THE Crabs show us a diversity of habits. The long-legged Spider crabs dress themselves up in costumes of sponge and seaweed, which they gather and stick on their backs and legs ‘
to make themselves inconspicuous against the vegetation of their environment. They will change their dresses to suit their surroundings !
The largest living arthropod is a spider crab, living in Japan; the legs outstretched may together measure so much as ten feet. Crabs, like the Velvet crabs, swim quite easily by means of the paddle-shaped terminal joints of their last legs. Then there are the land crabs of tropical countries, which have large gill chambers lined by a membrane, through which oxygen is absorbed—the chambers act as lungs. They always keep in touch with the sea, for their young are marine and the adults go down to the shore at the breeding season.
The wood lice are the only Crustacea adapted for a life spent entirely on land. Their general appearance is well known. Most of the relatives of the wood lice are marine and some are inhabitants of fresh water, like the common Asellus of our English ditches; others show an intermediate state between the marine and terrestrial forms, and occur in rock-pools and between tide limits, one living just above high-water mark and yet within reach of sea spray. Others are iish parasites, some of which are peculiar in that they transform themselves from young free-swimming males into parasitic females.
The brown Oniscus and blue Porcellio are the common garden forms, which live in moist situations under stones and wood. They show the beginnings of an air tube system comparable to that of insects—but, in other respects, the wood lice are far removed from insects. One of the wood lice is sometimes found as a guest in the nests of ants.
The sense of sight in Crustacea is well developed and they possess two kinds of eyes; these will be described when dealing with insects, since they are similar in the two groups. Like insects, too, Crustacea appear to appreciate differences or qualities of colour. For example, green light rays appear to attract water fleas more than other colour rays. They move towards light in preference to darkness; this is a practical measure, for they feed on minute floating plants which require light for growth and multiplication.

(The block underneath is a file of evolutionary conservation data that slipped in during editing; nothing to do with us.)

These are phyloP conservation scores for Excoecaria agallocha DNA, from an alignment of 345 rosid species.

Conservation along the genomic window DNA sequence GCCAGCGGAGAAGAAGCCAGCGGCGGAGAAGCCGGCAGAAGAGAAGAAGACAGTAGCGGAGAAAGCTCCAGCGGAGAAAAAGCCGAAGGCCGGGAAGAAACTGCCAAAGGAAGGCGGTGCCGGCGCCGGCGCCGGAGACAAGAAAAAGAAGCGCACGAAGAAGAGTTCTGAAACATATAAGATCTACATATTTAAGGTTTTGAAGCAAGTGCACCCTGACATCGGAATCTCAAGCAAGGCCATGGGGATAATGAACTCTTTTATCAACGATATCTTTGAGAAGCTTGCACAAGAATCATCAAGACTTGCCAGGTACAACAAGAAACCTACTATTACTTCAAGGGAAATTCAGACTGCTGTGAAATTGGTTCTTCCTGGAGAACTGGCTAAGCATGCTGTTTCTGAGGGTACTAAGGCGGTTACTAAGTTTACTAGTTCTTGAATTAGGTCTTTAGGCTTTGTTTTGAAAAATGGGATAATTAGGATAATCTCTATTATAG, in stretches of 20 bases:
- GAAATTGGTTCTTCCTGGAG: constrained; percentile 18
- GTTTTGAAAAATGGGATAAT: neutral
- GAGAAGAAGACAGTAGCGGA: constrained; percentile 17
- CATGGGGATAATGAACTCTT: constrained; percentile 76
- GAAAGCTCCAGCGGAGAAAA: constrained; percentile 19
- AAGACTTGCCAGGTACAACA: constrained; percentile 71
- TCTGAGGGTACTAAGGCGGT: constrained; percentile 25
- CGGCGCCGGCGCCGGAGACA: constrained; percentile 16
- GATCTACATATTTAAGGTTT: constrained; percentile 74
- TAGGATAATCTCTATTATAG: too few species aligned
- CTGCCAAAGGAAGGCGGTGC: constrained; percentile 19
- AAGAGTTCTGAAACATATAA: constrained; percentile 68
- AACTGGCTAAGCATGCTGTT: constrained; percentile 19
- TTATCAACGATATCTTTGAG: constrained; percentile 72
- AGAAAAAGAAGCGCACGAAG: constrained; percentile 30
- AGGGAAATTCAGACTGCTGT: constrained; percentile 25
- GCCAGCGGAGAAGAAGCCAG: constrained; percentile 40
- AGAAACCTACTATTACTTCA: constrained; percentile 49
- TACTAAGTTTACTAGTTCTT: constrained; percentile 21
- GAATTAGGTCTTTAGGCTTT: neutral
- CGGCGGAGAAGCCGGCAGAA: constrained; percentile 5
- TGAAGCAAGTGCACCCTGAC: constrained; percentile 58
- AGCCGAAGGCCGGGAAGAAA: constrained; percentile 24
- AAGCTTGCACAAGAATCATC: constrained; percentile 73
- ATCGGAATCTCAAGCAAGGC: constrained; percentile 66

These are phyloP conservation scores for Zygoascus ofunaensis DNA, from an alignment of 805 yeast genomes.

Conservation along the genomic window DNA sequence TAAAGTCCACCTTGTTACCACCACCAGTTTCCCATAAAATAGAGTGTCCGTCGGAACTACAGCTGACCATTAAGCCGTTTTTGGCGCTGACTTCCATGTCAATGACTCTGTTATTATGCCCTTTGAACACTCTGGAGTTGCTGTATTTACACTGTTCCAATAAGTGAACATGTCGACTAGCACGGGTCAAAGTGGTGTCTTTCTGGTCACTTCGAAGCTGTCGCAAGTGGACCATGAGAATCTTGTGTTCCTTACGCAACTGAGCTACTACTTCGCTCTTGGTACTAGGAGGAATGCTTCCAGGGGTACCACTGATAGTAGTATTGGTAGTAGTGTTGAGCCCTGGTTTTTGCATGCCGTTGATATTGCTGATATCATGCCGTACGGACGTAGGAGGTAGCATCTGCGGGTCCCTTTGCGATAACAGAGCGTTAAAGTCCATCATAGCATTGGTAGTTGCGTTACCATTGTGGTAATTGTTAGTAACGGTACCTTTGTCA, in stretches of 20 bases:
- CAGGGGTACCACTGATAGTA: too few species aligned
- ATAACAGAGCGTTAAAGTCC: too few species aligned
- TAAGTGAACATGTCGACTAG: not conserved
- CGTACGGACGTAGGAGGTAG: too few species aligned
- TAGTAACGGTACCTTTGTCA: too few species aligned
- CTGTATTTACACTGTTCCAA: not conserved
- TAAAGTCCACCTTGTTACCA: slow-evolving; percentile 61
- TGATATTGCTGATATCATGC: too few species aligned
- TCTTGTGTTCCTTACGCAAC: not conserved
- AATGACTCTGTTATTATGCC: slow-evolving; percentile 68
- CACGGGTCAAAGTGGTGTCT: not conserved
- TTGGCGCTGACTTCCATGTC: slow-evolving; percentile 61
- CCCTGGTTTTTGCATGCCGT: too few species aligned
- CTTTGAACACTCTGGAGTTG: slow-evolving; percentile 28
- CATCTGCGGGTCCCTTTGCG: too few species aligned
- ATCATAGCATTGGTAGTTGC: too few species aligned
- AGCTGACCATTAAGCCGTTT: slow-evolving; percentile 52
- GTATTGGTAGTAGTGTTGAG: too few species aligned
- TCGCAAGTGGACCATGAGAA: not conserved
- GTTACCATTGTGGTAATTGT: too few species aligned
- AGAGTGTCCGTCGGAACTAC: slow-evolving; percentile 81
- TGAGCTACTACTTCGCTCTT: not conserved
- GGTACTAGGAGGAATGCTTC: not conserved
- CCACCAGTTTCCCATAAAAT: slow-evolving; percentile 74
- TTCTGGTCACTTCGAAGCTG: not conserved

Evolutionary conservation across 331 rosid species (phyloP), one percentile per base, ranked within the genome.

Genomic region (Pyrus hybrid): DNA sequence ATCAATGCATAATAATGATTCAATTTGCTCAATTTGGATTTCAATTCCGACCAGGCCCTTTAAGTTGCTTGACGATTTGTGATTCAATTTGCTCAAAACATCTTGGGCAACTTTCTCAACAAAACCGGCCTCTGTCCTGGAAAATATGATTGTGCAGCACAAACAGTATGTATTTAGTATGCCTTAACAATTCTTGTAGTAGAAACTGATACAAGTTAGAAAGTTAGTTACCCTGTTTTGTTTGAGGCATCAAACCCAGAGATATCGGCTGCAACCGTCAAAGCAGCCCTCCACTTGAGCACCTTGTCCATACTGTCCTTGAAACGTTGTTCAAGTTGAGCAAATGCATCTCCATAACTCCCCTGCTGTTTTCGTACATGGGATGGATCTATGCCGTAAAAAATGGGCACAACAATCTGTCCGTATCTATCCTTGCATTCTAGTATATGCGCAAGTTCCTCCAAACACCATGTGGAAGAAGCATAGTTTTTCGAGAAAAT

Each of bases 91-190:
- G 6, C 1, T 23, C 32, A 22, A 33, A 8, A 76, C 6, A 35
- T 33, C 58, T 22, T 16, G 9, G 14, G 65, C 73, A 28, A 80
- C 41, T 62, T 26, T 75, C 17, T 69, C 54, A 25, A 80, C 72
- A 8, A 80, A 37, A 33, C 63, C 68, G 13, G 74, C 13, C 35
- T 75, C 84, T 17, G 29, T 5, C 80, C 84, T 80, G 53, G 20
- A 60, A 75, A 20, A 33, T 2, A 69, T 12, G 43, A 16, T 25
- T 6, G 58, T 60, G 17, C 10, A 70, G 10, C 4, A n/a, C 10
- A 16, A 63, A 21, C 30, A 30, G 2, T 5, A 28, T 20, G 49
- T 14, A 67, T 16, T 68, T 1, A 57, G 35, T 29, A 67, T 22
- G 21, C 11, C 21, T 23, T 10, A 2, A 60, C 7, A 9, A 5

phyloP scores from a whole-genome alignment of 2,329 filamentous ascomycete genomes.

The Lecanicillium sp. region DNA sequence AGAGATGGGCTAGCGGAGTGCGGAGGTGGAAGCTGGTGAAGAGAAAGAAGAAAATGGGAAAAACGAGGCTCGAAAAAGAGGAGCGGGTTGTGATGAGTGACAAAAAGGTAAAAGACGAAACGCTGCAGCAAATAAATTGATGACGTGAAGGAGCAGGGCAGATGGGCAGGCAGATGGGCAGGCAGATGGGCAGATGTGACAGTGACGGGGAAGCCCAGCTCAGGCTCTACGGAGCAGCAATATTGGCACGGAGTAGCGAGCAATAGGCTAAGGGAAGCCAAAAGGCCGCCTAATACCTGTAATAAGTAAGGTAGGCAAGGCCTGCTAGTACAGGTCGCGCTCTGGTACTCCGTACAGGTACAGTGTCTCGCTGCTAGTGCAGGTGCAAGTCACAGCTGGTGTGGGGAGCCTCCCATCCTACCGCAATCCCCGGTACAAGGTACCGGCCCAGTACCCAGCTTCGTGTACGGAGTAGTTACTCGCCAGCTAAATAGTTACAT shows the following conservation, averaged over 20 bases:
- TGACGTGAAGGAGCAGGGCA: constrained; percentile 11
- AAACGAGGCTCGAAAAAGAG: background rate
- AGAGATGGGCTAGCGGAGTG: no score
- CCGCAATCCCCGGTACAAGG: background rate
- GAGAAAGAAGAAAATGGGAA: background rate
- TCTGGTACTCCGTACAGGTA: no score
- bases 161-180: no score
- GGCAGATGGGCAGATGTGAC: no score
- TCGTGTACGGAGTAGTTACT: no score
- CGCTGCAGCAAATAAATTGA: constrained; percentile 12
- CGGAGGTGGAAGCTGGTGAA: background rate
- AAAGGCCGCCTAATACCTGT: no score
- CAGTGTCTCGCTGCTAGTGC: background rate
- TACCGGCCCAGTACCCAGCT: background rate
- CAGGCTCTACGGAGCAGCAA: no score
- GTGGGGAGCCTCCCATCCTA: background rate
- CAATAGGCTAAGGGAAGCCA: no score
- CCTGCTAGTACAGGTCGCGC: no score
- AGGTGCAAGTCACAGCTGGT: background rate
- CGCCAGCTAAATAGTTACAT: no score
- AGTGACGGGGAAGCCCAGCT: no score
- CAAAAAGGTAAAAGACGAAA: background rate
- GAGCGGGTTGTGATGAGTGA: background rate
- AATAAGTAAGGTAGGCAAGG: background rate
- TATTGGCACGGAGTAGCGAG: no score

Some Crustacea have balancing organs in the form of pits lined with stiff hairs which rest on nerve cells. The Crayfish, for example, collects sand grains and places them in the pit in such a way that they rest on the hairs. As the Crayfish changes its position from the normal, the pressure of the sand
grains on the hairs varies, and a message is passed on to the nervous system and the necessary correction made. If iron filings are substituted for sand grains, the position of the Crayfish can be controlled by means of a magnet; the Crayfish will swim along quite happily on its back under these conditions.
CREATURES THAT CARRY THEIR OWN LAMPS OTHER Crustacea possess light organs; some exude luminous secretions; the Euphausids—transparent, shrimplike creatures living near the surface of the sea—actually possess little lamps complete with lens and reflector.
Enough has been said to show the great range of crustacean form and life in salt and fresh water and on land. In point of numbers, as well as in parts of their structure, they could be called the insects of the sea, and from the insects of the sea, we must turn to the vaster assemblage which are the insects of the land.